The Unexpected Legacy I Encountered At Auschwitz
A few months ago, I was able to travel to Poland and visit Auschwitz for a day.
I knew this experience would be heavy, surreal, and one I could never forget.
I took the hour long drive from Kraków to southern Poland where the Auschwitz-Birkenau Memorial and Museum is located, all the while trying to mentally prepare myself for what I was about to see. I had learned about the Holocaust throughout my entire academic career, but it didn’t truly hit me that I was about to come face-to-face with the place where such unthinkable evil had occurred.
When we arrived, we were guided through two of the camps, which we learned were called Auschwitz I and Birkenau (Auschwitz II).
As the tour progressed, feelings of my group varied. Some people were in shock. Some were deeply saddened. Others were stirred to anger as we were led through the halls and rooms where so many innocent people perished. All of these feelings are valid and expected when visiting a place like this.
One feeling that no one saw coming was that of forgiveness. But that’s exactly what we each encountered when our guide told us about Eva Mozes Kor.
At just 10 years old, Eva and her twin sister Miriam were brought to Auschwitz where Doctor Josef Mengele performed inhumane and torturous medical experiments on them and so many others. We were given just a glimpse into what the twin girls endured and survived while at the camp. However, what shocked the group even more than the tragedy we heard about was Eva’s legacy of forgiveness.
The segment of the tour that stands out above all the rest is when our guide paused the group in front of a picture of Eva and Mirium as they were being liberated from the concentration camp on January 27, 1945. As we stood there and stared at the faces of two girls who had been through so much, we were told how Eva used to return to Auschwitz often to lead tours, share her story, and also just simply to sit in front of the very picture we were looking at.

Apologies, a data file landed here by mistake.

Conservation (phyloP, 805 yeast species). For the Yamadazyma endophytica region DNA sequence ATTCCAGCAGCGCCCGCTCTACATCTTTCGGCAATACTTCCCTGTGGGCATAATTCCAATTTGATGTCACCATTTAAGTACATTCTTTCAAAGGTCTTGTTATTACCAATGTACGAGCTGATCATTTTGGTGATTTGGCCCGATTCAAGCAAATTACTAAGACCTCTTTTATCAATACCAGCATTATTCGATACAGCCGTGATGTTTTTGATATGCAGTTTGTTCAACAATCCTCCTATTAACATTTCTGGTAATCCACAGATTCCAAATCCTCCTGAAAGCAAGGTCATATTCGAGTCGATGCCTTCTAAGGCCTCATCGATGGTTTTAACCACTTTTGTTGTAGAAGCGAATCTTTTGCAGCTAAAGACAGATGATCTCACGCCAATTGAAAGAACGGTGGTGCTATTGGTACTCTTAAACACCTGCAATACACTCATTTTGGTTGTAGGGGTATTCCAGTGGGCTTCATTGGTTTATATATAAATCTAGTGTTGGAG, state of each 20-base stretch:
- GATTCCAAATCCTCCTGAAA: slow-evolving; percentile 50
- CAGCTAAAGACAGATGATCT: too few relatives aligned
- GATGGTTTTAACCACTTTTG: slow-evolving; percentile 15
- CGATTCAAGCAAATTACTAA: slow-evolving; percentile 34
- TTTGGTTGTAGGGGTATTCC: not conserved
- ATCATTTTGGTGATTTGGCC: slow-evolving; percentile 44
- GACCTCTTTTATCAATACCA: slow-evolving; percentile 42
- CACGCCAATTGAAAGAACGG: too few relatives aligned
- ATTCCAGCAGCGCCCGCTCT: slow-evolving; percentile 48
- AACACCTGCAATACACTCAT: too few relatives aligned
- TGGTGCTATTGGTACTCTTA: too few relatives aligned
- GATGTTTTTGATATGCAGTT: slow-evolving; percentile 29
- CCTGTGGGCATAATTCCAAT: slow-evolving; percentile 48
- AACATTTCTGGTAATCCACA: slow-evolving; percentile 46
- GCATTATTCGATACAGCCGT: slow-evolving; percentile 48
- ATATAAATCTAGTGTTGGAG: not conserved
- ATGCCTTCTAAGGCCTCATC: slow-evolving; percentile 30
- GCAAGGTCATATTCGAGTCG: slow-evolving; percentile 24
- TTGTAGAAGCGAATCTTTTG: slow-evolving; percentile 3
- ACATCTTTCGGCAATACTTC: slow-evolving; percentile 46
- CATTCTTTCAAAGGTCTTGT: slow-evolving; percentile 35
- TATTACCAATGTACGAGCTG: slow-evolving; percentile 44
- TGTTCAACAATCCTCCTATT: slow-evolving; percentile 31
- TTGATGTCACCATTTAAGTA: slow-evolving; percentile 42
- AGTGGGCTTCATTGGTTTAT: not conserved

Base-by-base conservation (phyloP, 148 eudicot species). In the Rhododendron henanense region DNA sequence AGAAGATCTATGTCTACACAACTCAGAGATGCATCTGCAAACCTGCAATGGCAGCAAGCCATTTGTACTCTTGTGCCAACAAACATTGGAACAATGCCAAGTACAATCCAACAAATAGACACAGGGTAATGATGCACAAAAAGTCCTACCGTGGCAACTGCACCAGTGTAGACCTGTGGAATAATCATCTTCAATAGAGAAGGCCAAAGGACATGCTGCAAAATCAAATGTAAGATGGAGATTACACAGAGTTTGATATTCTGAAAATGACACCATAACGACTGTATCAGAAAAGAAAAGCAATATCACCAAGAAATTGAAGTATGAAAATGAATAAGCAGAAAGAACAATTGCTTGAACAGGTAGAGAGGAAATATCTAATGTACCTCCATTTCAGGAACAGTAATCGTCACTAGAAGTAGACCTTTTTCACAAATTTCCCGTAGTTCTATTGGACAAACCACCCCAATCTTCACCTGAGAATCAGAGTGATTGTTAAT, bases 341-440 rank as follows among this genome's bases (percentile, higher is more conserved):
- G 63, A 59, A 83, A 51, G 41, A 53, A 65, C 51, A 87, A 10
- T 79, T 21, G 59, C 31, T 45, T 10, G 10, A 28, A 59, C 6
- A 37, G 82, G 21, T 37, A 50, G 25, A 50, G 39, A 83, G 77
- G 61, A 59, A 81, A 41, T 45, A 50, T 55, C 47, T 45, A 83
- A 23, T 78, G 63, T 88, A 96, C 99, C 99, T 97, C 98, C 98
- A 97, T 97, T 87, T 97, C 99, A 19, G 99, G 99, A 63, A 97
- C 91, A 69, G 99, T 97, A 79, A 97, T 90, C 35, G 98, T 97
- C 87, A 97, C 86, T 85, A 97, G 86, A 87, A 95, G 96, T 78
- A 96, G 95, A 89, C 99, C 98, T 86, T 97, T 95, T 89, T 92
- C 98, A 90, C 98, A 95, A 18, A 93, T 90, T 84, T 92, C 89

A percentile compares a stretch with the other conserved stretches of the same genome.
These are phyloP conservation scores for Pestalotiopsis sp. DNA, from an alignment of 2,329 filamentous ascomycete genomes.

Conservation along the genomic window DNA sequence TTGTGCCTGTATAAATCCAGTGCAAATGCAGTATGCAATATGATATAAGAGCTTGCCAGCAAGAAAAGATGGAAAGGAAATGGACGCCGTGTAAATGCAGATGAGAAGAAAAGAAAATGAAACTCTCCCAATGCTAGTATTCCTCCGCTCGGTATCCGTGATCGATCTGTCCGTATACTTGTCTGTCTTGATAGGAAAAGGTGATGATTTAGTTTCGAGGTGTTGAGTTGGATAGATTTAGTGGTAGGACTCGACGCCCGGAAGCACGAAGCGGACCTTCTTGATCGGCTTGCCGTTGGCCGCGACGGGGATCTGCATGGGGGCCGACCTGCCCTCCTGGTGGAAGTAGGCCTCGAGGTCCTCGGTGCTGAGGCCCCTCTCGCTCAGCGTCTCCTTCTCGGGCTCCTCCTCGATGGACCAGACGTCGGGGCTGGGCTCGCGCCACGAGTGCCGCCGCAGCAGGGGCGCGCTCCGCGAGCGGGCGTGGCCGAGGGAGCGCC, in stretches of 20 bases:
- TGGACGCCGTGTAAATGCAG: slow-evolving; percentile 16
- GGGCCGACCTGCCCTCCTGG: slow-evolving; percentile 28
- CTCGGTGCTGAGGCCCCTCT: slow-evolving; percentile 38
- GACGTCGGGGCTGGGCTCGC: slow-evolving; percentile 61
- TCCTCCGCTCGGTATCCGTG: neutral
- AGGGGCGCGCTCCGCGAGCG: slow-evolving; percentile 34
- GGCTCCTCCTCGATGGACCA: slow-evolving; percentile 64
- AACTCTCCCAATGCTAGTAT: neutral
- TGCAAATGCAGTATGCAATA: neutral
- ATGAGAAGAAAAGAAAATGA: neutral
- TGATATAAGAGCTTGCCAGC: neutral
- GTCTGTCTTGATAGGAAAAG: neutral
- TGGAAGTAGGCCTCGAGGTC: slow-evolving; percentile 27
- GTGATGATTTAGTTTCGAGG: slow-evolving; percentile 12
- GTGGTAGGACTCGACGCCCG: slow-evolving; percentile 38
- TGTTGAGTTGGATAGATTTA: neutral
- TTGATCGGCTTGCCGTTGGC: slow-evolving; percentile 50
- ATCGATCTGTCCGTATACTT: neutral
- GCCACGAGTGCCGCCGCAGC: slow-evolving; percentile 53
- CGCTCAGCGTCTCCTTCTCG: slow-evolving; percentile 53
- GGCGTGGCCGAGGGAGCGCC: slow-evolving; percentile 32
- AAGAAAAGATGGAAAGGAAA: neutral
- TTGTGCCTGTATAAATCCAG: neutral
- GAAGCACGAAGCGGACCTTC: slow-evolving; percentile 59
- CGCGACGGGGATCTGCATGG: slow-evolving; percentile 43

Many of us asked and wondered why she would ever want to return to a place that held such dark memories for her, but our wonderings were met with a simple answer. You guessed it…Forgiveness.
“The moment I forgave the Nazis, I felt free from Auschwitz and from all the tragedy that had occurred to me,” Eva shared in a video on the Auschwitz Museum’s Facebook page.
Eva Mozes Kor had forgiven those who caused her unimaginable hurt and she returned over 30 times throughout her life to share her story on the power of forgiveness.
Learning about Eva and her story is the topic the group couldn’t stop discussing throughout the day, and it’s the moment I remember most from my visit.
Fast forward a few months after my trip, I saw a familiar last name and picture on an episode of the Your Day Brighter® Podcast with Tracey Tiernan.
Turns out, Tracey had the privilege of interviewing Alex Kor, Eva Mozes Kor’s son, about his mother’s amazing story and lasting work. He also discussed what it was like being the child of two Holocaust survivors and the cost of forgiveness.
This episode is powerful and as you listen, you’ll be in awe of Eva just like I was and still am…Check out the entire episode below and learn more about the incredible life and lasting legacy of Eva Mozes Kor.